Throughout the process, a number of taxpayer-friendly provisions have been added. Several bidders wanted a higher level of state contribution than the $88 million NCDOT provided. Those bidders were denied. Other bidders wanted to extend or expand the scope of the project. They, too, were denied. Each of the proposals was rated on more than 200 criteria to determine whether bidders were qualified to build, maintain and operate the road; only the top bids were shortlisted.

In reality, the project’s opponents have had plenty of time to make changes to the project. But instead of focusing on constructive changes, most project opponents have been angling to kill this project from the start.

According to the bill’s author the problem isn’t with tolling but rather with the 50-year contract. Other critics have complained about the tolling aspect, as well as the project design issues. Most of the complaints of these Monday morning quarterbacks don’t have much merit:

  • One of the top complaints concerning the I-77 contract is the so-called “non-compete” clause which purportedly prevents NCDOT from adding new lanes to any roads in the area. But in reality, the contract does not prevent the construction of anything. The State can build any road it desires including projects that are not in the transportation improvement plan or long-term transportation plan. If the concessionaire believes that an unplanned state-funded project is significantly decreasing express lane revenue, it can petition the state for compensation for the decreased revenues; the concessionaire must then support its case with sophisticated modeling and a compelling rationale. Conversely, if NCDOT were to make unplanned highway improvements leading to an increase of traffic in the HOT lanes—presumably increasing revenues to the concessionaire—the state could request additional revenues from the concessionaire for that additional traffic. Hence, it’s a two-way street. If both parties fail to come to agreement in either case, the contract specifies a dispute resolution procedure. Finally, there is no guarantee for additional revenue transfers either way, and there are no outright restrictions on what the state can or cannot build.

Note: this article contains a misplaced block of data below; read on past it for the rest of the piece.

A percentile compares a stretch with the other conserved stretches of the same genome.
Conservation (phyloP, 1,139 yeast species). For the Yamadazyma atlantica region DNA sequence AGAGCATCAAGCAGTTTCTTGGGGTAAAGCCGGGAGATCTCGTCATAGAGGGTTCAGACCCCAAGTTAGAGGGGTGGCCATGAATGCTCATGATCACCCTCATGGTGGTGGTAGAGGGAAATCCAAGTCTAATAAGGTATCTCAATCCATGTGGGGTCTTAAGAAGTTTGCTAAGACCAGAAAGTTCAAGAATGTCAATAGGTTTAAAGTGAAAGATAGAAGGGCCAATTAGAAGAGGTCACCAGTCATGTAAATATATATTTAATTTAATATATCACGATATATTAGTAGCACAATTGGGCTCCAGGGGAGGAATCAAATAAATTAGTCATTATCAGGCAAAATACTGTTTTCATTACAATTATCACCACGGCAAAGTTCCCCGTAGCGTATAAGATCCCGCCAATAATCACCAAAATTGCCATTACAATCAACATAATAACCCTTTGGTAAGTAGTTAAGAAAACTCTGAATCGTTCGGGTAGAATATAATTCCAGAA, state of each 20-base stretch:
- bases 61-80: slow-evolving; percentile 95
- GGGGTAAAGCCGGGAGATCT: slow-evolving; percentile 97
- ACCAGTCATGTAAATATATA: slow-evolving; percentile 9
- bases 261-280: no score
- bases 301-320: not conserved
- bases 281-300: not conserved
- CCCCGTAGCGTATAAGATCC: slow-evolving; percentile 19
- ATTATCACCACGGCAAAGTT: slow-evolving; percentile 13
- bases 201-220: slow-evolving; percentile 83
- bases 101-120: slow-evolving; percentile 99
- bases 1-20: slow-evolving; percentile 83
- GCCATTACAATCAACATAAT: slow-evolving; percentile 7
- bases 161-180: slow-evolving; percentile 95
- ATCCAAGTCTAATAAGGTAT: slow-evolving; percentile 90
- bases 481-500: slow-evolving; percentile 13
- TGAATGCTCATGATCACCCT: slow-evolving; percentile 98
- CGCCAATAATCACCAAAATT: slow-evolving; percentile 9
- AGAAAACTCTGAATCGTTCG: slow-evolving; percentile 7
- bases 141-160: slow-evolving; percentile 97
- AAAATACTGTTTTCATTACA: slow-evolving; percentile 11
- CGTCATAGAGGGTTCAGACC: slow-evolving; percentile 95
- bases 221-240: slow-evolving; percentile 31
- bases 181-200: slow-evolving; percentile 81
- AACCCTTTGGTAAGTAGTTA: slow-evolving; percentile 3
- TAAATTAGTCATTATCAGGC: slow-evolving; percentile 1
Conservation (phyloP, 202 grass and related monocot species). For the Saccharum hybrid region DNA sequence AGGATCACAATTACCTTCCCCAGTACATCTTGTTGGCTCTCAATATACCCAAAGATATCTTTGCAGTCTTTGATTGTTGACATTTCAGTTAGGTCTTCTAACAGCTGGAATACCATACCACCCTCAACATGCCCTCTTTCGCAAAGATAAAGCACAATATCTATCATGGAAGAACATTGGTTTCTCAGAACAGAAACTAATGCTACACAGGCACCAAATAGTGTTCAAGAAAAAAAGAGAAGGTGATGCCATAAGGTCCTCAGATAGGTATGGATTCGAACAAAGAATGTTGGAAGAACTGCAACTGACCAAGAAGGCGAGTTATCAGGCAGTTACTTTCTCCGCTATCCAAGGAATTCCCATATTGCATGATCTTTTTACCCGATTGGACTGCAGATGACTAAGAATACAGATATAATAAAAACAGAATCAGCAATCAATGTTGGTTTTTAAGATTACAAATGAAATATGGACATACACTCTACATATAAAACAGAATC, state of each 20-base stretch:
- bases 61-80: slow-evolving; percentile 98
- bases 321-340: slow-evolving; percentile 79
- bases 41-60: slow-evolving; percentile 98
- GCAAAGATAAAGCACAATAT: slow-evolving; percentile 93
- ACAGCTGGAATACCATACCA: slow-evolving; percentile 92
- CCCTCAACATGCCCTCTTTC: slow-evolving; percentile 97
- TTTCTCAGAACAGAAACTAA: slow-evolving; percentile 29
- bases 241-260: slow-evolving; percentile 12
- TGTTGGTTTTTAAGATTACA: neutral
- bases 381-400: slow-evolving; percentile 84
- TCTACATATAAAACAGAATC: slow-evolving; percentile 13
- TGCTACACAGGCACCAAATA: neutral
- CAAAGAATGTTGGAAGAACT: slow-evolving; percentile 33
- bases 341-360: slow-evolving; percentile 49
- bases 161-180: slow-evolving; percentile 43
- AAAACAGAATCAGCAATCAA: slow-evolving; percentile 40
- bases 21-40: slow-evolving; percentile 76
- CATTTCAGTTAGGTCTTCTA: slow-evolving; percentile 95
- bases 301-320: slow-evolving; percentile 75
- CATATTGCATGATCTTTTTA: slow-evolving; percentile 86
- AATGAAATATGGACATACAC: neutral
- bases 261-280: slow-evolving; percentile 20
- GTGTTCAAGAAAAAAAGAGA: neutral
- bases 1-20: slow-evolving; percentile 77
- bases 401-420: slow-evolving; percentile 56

• Another popular complaint is that the bankruptcy of the Indiana Toll Road and pending bankruptcy of State Highway 130 in Texas—both long-term public-private concession agreements similar to I-77—displayed some sort of failure in the P3 model. Actually, the reverse is true. Both bankruptcies prove how P3s protect taxpayers. In bankruptcy, the private concessionaire will try to work out a deal with its creditors. Sometimes it will keep control of the road; other times the road will revert to state control where it can then be operated under state control or leased anew. What matters in bankruptcies is the effect on road users and taxpayers. And what happens, is business as usual. There is no interruption of service; no increase in toll rates; no change in performance requirement. Even better, states have infrastructure that could not have been built without the private sector contribution.